Monday, February 29, 2016

Lead Pipes in Our Cities and Communities

The nation’s water infrastructure the pipes, treatment plants and other critical components that deliver drinking water and remove and treat waste water have grown old. In many of our cities water pipes installed when systems were built have only been replaced when they break. The building service lines that connect homes and businesses to the water mains are often the original lines.

The cities distribution system usually stops at the property line when the homeowner or building owner becomes responsible. In some cities and communities (like Fairfax, VA) the property owner is responsible for the entire service line from the water main to the house (or other building). As Flint Michigan has made all of America aware many of our oldest water systems have lead service lines or lead solder in copper lines.

For decades instead of replacing lead pipes urban water companies (especially in poor cities) have used chemicals to control lead and other chemicals from leaching into the water supply. Many at the American Water Works Association and other trade groups have questioned the wisdom of this strategy, there is always some lead leaching and many of us believe that there is no safe level of lead in drinking water.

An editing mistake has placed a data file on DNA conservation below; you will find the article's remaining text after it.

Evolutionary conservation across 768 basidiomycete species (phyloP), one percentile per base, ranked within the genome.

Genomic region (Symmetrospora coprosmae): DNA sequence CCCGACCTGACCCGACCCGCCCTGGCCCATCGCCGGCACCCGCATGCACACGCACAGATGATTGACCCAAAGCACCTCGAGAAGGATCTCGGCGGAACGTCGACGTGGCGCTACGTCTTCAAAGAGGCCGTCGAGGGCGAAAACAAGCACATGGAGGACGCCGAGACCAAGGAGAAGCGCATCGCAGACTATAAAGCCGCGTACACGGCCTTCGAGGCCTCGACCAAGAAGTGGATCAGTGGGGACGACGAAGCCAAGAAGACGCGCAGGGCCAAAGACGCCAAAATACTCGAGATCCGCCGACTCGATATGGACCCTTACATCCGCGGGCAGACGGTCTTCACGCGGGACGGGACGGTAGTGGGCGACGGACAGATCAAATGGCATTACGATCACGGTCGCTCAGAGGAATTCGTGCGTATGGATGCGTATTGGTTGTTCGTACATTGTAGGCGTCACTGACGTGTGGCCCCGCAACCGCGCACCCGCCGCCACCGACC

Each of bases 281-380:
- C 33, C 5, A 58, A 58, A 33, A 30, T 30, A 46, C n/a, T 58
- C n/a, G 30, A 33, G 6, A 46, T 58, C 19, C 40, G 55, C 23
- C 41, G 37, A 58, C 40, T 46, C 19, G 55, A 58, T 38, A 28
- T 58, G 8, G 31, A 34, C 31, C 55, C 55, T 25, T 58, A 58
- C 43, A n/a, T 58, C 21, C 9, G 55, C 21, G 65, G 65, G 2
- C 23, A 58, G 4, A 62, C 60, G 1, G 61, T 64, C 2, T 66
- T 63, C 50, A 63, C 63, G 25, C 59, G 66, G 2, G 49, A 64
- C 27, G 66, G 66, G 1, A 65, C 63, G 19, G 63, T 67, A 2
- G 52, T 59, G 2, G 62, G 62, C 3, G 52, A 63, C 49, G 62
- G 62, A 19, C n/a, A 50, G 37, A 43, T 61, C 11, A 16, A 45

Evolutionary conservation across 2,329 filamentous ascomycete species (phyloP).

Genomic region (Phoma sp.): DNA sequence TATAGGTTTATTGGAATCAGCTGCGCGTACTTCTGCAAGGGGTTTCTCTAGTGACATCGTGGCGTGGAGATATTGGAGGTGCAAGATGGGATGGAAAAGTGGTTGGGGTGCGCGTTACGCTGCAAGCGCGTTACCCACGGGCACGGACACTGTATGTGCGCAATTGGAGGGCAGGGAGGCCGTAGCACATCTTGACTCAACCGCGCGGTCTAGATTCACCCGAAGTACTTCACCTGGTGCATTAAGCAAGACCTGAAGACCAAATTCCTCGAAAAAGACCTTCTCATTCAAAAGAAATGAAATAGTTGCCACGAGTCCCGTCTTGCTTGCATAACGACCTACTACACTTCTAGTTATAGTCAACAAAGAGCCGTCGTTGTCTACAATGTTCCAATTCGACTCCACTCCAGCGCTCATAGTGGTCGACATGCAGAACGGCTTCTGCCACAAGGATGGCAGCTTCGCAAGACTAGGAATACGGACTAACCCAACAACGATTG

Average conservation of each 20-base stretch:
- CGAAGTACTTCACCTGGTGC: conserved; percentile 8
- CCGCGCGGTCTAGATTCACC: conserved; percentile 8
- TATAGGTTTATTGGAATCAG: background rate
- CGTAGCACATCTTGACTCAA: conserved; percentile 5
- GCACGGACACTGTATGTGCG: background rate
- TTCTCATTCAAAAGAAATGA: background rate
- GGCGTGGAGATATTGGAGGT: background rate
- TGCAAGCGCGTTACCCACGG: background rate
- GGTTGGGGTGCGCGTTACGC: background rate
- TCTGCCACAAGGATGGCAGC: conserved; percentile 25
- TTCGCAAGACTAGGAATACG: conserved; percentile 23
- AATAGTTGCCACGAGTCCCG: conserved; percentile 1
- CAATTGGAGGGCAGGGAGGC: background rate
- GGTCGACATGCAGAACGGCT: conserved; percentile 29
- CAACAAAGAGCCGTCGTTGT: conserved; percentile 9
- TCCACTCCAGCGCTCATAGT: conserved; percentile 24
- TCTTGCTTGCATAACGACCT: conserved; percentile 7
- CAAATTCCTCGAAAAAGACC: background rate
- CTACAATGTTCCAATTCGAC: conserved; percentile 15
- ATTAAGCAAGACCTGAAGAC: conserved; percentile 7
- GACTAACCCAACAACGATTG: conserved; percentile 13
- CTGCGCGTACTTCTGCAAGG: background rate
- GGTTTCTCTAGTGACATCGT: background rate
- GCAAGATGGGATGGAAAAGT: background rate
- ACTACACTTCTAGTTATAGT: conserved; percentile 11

In 1986 lead pipes were finally banned in new construction and repairs by the federal government, but many cities banned lead pipe use much earlier out of health concerns. Most existing lead pipes are closer to years old, are in the older cities of the east coast and mid-west and should have been replaced in the normal course of preventive maintenance program. Unfortunately, that is not how we operate in the United States. A few cities, including Madison, Wisconsin, and Lansing, Michigan, have taken steps to remove all of their lead pipes. Such projects can cost tens of millions of dollars and have to paid for by including an increase in water bills and also paid by property owners. It was estimated by the American Water Association that there are 6.5 million lead pipes still in service in the United States while the EPA estimates that number at around 10 million. That does not even consider all the homes in America that have copper pipes with lead solder.